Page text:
08-02-2017, 07:31 AM #1
Do Weight Losses Make Today’s Cars Less Safe?
In a crash test involving a tiny Smart and a big Mercedes-Benz, both held their own!
The auto industry has put its vehicles on weight-loss diets to meet federal fuel-economy targets. But does that mean lighter models will fare poorly in crashes with heavyweights?
At the Center for Automotive Research’s 2017 Management Briefing Seminars here, CAR CEO Jay Baron asks Florian Schek, BMW’s head of lightweight design and vehicle weight, if lightweight cars are as safe as heftier models, particularly older ones.
Schek responds: “It has nothing to do with weight in the end. Both must meet crash requirements.”
Mass factors in at some point. For example, in a crash involving a heavy-duty truck and a minicar, the truck will fare better.
But Schek cites a crash test involving a tiny Smart car and a Mercedes-Benz S-Class fullsize sedan. The Smart came out of it relatively well. Despite its diminutive appearance, it has strong structural integrity.
In such a crash involving different-size vehicles, “both have their chances,” Schek says.
Baron agrees the crashworthiness of today’s lighter vehicles is impressive. “I’d take a lightweight car today rather than a heavyweight car of 20 years ago,” he says.
Expect tomorrow’s vehicles to lose weight as automakers go from building cars to protect occupants in accidents to building autonomous vehicles that are designed to avoid accidents altogether, says Michael Robinet, managing director-automotive advisory services for IHS Automotive.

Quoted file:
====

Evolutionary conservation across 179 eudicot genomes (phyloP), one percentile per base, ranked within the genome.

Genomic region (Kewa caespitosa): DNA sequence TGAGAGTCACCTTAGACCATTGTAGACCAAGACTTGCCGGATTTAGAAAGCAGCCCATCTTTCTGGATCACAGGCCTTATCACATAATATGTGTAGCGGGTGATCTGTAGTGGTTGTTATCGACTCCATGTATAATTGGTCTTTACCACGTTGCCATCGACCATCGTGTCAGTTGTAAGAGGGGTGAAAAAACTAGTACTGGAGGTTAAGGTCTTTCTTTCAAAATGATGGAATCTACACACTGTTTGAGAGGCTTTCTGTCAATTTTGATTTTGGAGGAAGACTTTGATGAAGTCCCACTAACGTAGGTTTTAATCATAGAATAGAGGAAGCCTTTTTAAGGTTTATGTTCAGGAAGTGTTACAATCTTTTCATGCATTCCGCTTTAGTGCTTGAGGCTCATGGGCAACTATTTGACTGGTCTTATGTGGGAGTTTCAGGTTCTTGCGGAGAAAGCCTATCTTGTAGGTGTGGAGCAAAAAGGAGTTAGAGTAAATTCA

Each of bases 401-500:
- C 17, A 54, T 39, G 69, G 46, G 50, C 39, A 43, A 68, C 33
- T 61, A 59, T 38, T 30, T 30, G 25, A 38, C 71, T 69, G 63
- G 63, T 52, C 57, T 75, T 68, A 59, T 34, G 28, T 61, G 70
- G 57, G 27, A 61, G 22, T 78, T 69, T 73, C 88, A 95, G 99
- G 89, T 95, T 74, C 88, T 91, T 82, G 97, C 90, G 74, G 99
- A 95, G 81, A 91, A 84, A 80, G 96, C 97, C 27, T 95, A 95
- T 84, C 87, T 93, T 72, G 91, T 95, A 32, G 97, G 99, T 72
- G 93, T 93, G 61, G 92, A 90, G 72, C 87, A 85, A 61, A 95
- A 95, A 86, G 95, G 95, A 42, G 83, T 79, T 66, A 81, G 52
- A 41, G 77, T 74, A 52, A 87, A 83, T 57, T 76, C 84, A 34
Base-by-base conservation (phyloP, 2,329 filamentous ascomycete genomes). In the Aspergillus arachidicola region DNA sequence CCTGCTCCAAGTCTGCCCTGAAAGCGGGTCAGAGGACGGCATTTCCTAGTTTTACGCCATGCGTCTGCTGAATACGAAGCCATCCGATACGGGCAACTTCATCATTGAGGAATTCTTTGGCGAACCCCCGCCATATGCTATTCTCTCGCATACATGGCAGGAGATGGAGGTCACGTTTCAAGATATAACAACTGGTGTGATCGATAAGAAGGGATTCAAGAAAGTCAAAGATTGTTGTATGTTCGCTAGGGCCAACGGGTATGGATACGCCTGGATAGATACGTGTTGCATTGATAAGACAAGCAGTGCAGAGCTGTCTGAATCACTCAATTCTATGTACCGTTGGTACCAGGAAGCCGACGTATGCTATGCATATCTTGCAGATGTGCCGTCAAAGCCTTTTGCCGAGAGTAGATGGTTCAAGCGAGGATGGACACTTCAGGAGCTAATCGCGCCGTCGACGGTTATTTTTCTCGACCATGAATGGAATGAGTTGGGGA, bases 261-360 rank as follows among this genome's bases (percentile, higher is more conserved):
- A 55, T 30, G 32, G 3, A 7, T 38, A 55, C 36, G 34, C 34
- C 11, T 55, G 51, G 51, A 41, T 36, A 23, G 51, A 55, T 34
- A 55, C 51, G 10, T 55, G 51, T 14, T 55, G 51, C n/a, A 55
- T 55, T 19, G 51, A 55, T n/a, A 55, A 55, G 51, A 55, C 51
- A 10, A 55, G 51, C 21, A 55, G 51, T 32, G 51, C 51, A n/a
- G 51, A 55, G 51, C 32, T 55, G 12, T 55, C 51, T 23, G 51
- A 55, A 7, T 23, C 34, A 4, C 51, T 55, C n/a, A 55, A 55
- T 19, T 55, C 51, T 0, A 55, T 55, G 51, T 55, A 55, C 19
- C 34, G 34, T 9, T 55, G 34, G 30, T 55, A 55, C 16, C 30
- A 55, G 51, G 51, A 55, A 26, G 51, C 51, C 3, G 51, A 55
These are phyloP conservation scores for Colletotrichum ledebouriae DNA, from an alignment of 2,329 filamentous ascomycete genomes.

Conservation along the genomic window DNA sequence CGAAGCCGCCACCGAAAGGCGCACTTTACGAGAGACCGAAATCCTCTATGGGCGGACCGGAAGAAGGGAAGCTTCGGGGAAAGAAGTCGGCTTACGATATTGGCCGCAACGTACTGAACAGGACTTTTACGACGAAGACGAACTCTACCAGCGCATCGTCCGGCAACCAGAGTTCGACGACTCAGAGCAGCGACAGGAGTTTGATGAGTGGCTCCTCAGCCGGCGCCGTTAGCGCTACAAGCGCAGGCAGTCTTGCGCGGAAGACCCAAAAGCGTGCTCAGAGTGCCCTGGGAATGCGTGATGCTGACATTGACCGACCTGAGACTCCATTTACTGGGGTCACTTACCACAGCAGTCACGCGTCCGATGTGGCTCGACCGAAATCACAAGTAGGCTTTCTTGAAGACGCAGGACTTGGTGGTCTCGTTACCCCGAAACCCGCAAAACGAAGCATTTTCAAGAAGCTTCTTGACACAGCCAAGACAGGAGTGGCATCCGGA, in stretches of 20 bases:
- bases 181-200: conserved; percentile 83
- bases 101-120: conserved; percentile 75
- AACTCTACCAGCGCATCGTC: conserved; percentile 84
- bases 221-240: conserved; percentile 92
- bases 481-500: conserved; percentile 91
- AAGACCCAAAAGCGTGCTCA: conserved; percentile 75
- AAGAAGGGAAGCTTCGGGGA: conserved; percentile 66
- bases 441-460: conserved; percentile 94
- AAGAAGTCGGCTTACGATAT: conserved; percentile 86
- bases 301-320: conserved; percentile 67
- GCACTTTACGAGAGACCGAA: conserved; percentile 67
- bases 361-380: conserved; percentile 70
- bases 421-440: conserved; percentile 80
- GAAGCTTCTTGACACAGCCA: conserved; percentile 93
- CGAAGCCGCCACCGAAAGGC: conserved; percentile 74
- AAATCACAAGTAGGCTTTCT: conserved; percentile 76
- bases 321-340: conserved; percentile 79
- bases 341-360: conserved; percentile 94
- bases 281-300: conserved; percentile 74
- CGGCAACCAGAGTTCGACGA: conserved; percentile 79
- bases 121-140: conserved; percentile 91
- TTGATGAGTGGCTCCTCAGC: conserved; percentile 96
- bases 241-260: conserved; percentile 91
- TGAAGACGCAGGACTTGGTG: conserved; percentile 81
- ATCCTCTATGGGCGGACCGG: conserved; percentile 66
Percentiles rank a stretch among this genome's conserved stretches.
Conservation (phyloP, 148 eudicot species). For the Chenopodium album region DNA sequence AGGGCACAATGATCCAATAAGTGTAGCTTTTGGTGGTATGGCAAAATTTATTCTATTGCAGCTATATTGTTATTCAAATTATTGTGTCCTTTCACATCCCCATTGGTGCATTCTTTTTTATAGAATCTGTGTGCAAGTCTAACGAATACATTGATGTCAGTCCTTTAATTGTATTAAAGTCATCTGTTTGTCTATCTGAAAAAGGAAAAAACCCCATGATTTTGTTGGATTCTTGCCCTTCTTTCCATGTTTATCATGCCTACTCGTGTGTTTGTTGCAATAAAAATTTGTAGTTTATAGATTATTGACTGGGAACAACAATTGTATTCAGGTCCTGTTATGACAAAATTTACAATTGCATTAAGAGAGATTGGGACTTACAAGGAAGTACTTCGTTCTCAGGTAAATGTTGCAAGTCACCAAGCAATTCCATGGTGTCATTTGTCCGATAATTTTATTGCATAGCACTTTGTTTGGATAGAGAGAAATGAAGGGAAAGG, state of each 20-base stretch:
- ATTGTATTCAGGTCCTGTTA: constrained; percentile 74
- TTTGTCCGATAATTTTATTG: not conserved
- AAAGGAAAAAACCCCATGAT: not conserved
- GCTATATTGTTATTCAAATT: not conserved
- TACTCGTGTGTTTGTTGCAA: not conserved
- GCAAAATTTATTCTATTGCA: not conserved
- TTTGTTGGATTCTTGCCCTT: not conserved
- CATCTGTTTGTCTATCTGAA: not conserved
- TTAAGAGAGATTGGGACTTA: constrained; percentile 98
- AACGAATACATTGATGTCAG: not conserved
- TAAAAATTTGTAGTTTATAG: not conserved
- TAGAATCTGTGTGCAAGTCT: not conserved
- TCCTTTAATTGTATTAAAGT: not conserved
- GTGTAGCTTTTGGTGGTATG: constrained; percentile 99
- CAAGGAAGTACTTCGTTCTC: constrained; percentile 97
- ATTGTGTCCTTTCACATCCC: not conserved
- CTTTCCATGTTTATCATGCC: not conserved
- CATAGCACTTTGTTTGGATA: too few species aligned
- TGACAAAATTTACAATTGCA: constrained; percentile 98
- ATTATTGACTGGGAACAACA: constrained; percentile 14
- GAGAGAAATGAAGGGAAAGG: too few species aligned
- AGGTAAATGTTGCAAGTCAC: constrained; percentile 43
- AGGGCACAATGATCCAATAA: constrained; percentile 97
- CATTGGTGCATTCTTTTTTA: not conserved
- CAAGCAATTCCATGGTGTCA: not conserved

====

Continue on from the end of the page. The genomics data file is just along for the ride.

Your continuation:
Half the mass of today’s cars is safety-related, he says. That ranges from reinforced steel to assorted high-tech collision-avoidance equipment.
“You can reduce that weight if vehicles are not going to crash into each other,” Robinet says of the impending world of self-driving vehicles.
Source: Do Weight Losses Make Today?s Cars Less Safe? | 2017 Car Management Briefing Seminars content from WardsAuto
08-04-2017, 02:43 PM #2
The only reason i have a Smart, is the fact of the very strong structural strength of the tridion.
Plus the car has multiple airbags, and has a host of electronics to control braking, like ABS that rappidly puts brakes off and on, and anti-skid control where it controls braking diagonally. It is that sensitive a puddle will operate it.
Mind you in the wet, I still never trust a Fortwo on a roundabout and go very slowly round it, as have heard cases of roundabout spin out.
Also wind is a problem on a Fortwo, just by its lightness and high sides, so again always take care when it is windy.
As for the guys comment about self driving cars, well that is just a can of worms, as sensors can fail and kill you, re: lexus driver case. I could never trust a self driving car, knowing that failure of components happen in cars all the time, and it needs a human to realise that and come to a stop, before the car kills you. Another example that a self driving car is dangerous, as in our part of the country, fast moving deer cross the road all the time, and as a human, I can see it cutting across the field and work out when it is going to reach the road and take appropiate action, An automated car would not 'see' the deer till too late, and a collision would occur. God help us all if this is the future.
Last edited by Col Bolla; 08-04-2017 at 02:45 PM.
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